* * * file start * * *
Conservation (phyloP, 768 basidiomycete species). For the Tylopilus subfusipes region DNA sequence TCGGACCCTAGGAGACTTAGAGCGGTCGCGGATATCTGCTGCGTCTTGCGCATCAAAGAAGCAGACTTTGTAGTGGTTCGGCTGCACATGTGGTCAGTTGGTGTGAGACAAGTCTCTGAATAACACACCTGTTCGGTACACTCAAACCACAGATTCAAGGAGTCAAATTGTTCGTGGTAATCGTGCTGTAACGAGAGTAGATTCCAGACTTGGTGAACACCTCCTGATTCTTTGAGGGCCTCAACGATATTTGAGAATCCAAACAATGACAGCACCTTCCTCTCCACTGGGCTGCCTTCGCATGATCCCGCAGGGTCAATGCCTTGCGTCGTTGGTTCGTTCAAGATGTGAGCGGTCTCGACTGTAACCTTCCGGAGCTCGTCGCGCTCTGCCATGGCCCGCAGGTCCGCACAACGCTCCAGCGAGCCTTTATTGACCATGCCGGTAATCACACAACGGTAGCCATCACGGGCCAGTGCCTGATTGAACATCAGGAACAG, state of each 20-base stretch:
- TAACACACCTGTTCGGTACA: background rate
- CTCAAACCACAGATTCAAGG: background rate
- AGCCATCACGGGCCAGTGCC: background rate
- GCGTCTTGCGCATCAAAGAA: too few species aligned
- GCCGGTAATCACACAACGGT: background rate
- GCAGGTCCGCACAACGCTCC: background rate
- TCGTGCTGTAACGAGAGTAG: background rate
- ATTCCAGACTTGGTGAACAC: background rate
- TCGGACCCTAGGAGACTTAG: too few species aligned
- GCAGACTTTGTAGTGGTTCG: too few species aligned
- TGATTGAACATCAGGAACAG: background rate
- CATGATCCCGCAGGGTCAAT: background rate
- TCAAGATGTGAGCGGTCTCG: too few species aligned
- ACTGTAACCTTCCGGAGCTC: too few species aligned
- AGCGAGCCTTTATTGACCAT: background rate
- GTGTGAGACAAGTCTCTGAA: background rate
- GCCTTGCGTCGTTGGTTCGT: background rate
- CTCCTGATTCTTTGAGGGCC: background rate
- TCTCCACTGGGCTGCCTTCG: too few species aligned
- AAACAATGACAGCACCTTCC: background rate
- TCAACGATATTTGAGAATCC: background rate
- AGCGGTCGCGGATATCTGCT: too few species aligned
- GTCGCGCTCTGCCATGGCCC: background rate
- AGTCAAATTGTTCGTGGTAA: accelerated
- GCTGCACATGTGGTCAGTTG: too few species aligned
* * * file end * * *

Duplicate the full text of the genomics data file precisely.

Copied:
Conservation (phyloP, 768 basidiomycete species). For the Tylopilus subfusipes region DNA sequence TCGGACCCTAGGAGACTTAGAGCGGTCGCGGATATCTGCTGCGTCTTGCGCATCAAAGAAGCAGACTTTGTAGTGGTTCGGCTGCACATGTGGTCAGTTGGTGTGAGACAAGTCTCTGAATAACACACCTGTTCGGTACACTCAAACCACAGATTCAAGGAGTCAAATTGTTCGTGGTAATCGTGCTGTAACGAGAGTAGATTCCAGACTTGGTGAACACCTCCTGATTCTTTGAGGGCCTCAACGATATTTGAGAATCCAAACAATGACAGCACCTTCCTCTCCACTGGGCTGCCTTCGCATGATCCCGCAGGGTCAATGCCTTGCGTCGTTGGTTCGTTCAAGATGTGAGCGGTCTCGACTGTAACCTTCCGGAGCTCGTCGCGCTCTGCCATGGCCCGCAGGTCCGCACAACGCTCCAGCGAGCCTTTATTGACCATGCCGGTAATCACACAACGGTAGCCATCACGGGCCAGTGCCTGATTGAACATCAGGAACAG, state of each 20-base stretch:
- TAACACACCTGTTCGGTACA: background rate
- CTCAAACCACAGATTCAAGG: background rate
- AGCCATCACGGGCCAGTGCC: background rate
- GCGTCTTGCGCATCAAAGAA: too few species aligned
- GCCGGTAATCACACAACGGT: background rate
- GCAGGTCCGCACAACGCTCC: background rate
- TCGTGCTGTAACGAGAGTAG: background rate
- ATTCCAGACTTGGTGAACAC: background rate
- TCGGACCCTAGGAGACTTAG: too few species aligned
- GCAGACTTTGTAGTGGTTCG: too few species aligned
- TGATTGAACATCAGGAACAG: background rate
- CATGATCCCGCAGGGTCAAT: background rate
- TCAAGATGTGAGCGGTCTCG: too few species aligned
- ACTGTAACCTTCCGGAGCTC: too few species aligned
- AGCGAGCCTTTATTGACCAT: background rate
- GTGTGAGACAAGTCTCTGAA: background rate
- GCCTTGCGTCGTTGGTTCGT: background rate
- CTCCTGATTCTTTGAGGGCC: background rate
- TCTCCACTGGGCTGCCTTCG: too few species aligned
- AAACAATGACAGCACCTTCC: background rate
- TCAACGATATTTGAGAATCC: background rate
- AGCGGTCGCGGATATCTGCT: too few species aligned
- GTCGCGCTCTGCCATGGCCC: background rate
- AGTCAAATTGTTCGTGGTAA: accelerated
- GCTGCACATGTGGTCAGTTG: too few species aligned